Last month, I posted my quarterly results and said that I would try and do a better job of posting regular portfolio updates for those readers/followers who don’t track Seeking Alpha on a daily basis and miss my trade-related stock talks. Well, here we go. October was a crazy month for my portfolio. I suppose that’s to be expected; last month was one of the worst in market history in terms of negative versus positive days. However, I was pleased to see that I posted strong outperformance relative to the broader markets. This continues the trend that I posted in Q3. I’m happy to see that I’ve built a portfolio that has the ability to outperform in both bull and bear markets (in the short term at least).
(Source: Personal Capital)
The first move I made during October was on the 10th, when I trimmed about 50% of my Merck (NYSE:MRK) position and used the proceeds to initiate a position in Texas Instruments (NASDAQ:TXN) at $100.05. I sold Merck at $70.80, locking in 27.7% profits on shares that I purchased last October at $55.41. I like Merck, but this isn’t a great dividend growth company. It’s a leader globally in the hot Immuno-Oncology space with its blockbuster drug Keytruda; however, it’s also trading at the top end of its historical valuation range. I believe Merck’s fair value is somewhere in the $65 range. Should shares experience weakness and trade at a discount, I’d be happy to buy them back.
However, a company like Merck falls into the trade category, rather than a long-term buy and hold investment, because of its dividend growth issues. If I were to buy again, it would be with a mind to flip shares later for a profit. Thankfully, Merck does pay a safe dividend (even if it doesn’t grow much), so I’m happy to gamble a bit on that trade because I get paid to wait along the way.
Texas Instruments, on the other hand, isn’t expensive. TXN shares crossed below my fair value target at 18x 2018 EPS expectations. Unlike Merck, which has habitually given investors low-single digit dividend increases, Texas Instruments is known for strong double-digit dividend growth and just rewarded investors with a 24.2% increase. Like Merck, Texas Instruments in a leader in its given industry. Granted, some might not like the analog semi-conductor space as much as they like healthcare, but regardless of where we sit on the expansion cycle, I was happy to make this trade because of the long-term boost I expect it to give to my passive income stream’s growth potential.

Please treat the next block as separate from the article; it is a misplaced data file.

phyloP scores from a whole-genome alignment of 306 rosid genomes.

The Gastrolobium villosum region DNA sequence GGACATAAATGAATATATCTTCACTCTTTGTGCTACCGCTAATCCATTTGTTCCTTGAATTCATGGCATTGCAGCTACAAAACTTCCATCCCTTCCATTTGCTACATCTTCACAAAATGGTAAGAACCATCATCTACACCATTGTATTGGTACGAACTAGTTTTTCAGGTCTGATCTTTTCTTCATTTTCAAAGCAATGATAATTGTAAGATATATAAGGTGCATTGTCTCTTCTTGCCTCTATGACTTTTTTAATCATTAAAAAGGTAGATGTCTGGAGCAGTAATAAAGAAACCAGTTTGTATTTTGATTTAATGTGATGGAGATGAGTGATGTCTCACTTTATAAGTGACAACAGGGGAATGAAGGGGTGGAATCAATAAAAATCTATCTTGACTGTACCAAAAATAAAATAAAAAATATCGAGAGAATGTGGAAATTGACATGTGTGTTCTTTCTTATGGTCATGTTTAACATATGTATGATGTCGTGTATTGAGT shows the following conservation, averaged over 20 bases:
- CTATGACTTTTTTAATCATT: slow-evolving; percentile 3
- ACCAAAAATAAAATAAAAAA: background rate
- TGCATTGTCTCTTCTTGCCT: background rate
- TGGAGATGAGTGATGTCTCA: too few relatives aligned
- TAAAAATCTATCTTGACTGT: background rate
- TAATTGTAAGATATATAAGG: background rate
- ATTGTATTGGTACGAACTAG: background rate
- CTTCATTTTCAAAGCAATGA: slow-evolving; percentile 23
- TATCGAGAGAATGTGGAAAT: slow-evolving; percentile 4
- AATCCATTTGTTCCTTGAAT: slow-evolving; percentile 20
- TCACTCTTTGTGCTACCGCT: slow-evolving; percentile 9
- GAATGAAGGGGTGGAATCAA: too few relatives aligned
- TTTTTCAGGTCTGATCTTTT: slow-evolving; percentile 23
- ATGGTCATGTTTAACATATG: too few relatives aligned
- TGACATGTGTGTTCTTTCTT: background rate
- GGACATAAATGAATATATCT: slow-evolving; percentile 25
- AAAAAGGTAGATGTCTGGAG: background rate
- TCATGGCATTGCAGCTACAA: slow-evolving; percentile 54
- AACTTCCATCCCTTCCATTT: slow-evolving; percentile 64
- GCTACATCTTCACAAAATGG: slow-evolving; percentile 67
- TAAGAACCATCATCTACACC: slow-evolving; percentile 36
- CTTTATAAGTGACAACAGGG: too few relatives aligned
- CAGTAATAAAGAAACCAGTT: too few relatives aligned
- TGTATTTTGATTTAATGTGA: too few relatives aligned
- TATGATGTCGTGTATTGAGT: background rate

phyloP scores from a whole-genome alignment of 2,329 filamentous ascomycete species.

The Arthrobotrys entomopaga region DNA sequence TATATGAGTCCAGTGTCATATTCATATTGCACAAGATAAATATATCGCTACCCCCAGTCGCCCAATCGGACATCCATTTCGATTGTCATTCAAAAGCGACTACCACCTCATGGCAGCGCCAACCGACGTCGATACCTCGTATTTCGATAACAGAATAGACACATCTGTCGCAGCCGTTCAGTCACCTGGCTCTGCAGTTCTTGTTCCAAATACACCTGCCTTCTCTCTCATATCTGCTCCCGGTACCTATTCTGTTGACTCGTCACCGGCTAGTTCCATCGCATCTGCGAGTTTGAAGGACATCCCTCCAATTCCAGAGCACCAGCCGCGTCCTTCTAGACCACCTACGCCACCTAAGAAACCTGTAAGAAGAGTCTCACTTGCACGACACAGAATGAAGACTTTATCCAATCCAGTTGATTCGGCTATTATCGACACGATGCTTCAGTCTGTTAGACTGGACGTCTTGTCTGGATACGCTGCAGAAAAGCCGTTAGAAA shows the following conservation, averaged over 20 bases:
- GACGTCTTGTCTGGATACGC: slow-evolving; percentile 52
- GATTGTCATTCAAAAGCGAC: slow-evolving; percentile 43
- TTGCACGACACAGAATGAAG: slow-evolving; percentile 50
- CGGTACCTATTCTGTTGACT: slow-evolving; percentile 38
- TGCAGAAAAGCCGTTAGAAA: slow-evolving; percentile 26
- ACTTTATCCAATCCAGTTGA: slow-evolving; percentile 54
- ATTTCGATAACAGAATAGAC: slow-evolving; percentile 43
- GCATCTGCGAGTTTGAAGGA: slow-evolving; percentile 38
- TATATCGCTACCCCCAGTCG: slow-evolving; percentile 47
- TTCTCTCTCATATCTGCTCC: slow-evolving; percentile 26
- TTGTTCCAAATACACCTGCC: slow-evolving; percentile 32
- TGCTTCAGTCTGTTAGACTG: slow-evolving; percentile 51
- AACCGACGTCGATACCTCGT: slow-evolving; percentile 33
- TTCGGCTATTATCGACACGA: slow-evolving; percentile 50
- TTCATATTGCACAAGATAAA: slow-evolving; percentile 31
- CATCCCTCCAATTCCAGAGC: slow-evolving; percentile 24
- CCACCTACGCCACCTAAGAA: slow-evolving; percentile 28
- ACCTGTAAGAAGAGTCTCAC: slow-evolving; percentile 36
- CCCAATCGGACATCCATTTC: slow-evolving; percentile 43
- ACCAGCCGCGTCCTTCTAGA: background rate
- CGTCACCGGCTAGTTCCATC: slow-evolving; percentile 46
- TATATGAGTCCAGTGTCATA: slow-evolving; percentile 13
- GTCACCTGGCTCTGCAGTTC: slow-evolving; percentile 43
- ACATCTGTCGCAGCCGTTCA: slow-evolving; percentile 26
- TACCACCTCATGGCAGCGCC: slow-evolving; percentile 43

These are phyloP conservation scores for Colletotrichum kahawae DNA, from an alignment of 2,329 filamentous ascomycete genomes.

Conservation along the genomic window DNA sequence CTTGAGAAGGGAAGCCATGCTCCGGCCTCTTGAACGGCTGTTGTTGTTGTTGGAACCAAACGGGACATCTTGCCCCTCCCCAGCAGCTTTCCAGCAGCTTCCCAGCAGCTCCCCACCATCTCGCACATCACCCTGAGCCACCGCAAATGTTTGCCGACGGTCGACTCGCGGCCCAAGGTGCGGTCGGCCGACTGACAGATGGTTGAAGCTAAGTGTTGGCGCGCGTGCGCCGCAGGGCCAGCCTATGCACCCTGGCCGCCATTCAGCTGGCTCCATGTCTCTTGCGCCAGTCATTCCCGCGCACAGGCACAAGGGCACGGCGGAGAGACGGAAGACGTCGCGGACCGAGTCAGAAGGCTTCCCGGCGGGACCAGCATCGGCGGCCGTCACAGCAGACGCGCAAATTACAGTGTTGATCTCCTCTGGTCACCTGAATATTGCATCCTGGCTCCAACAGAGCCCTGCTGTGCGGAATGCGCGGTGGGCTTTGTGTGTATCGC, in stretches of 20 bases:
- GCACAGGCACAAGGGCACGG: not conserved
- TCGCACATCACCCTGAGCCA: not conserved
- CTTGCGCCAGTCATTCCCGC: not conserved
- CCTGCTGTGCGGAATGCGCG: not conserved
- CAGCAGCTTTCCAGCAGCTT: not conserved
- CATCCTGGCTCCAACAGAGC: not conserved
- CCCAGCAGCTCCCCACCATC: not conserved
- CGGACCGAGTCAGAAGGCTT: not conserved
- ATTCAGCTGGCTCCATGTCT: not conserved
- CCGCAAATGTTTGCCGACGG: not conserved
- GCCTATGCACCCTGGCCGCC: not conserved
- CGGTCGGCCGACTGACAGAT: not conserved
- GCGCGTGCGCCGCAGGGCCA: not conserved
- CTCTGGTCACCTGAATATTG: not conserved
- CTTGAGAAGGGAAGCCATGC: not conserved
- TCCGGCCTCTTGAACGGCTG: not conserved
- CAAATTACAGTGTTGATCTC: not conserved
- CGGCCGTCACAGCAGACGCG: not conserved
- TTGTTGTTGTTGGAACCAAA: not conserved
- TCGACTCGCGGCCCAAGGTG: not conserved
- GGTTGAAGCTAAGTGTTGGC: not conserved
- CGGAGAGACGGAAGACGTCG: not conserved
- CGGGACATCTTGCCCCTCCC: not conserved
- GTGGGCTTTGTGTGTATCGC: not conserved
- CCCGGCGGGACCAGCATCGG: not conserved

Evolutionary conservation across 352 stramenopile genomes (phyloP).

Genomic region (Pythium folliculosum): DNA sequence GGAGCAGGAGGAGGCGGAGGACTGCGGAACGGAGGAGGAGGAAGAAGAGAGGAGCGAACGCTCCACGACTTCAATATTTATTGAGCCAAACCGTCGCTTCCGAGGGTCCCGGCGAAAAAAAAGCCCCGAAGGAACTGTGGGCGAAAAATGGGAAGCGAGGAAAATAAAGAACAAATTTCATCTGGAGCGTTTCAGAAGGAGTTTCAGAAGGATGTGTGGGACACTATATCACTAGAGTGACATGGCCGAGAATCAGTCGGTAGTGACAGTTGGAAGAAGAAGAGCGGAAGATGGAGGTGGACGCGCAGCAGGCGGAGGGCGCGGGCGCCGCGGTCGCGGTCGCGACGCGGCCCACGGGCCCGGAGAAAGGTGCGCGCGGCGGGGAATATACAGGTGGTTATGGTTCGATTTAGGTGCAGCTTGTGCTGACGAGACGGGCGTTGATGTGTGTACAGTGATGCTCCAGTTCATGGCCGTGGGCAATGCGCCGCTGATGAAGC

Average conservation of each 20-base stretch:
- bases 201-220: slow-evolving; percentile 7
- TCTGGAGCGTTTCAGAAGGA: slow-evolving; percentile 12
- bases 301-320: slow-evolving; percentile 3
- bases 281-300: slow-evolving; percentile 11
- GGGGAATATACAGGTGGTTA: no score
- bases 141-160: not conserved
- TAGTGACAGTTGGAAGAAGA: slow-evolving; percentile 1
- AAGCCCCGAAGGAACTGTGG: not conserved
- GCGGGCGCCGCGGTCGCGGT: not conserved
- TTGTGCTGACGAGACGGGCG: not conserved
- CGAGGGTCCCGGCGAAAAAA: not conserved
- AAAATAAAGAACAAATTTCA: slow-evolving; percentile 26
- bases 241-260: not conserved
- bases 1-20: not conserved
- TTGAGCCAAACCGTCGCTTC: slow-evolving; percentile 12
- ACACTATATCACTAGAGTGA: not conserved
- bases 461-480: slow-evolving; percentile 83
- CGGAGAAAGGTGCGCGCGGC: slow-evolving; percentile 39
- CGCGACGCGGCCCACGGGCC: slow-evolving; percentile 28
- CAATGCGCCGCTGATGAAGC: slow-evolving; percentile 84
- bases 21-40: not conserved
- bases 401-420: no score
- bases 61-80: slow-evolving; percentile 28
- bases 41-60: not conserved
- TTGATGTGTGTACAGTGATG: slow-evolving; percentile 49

It turns out I was a bit early buying TXN. Shares slumped down from $100 where I bought them to nearly $90 later in October. I was waiting to see if they crash through $90 before adding to my position, and that hasn’t happened thus far. I’d be happy to add to this stellar DGI company should its current weakness continue. While 24% dividend growth per year is probably too much to expect, I do suspect to see double-digit dividend increases from TXN in the coming years.
I added to my beaten-down BlackRock (NYSE:BLK) position on October 16th at $406.32. That purchase turned out to be a bit early as well, with BLK hitting a 52-week low of $376 later in the month. However, I continue to believe that this blue-chip DGI name is being unjustly punished by the market, and I was happy to add into weakness. I’m overweight BLK now because of a series of purchases that I’ve made during this pullback. My next buy target is at $350, where I see strong fundamental support. Only time will tell if it gets there. The stock has bounced back strongly from the $376 area, trading up to nearly $420 the other day. Regardless, I’m happy to hold these shares because I believe BLK is the best-in-breed asset manager and that it will be able to navigate these new, low-cost waters better than any of its peers moving forward.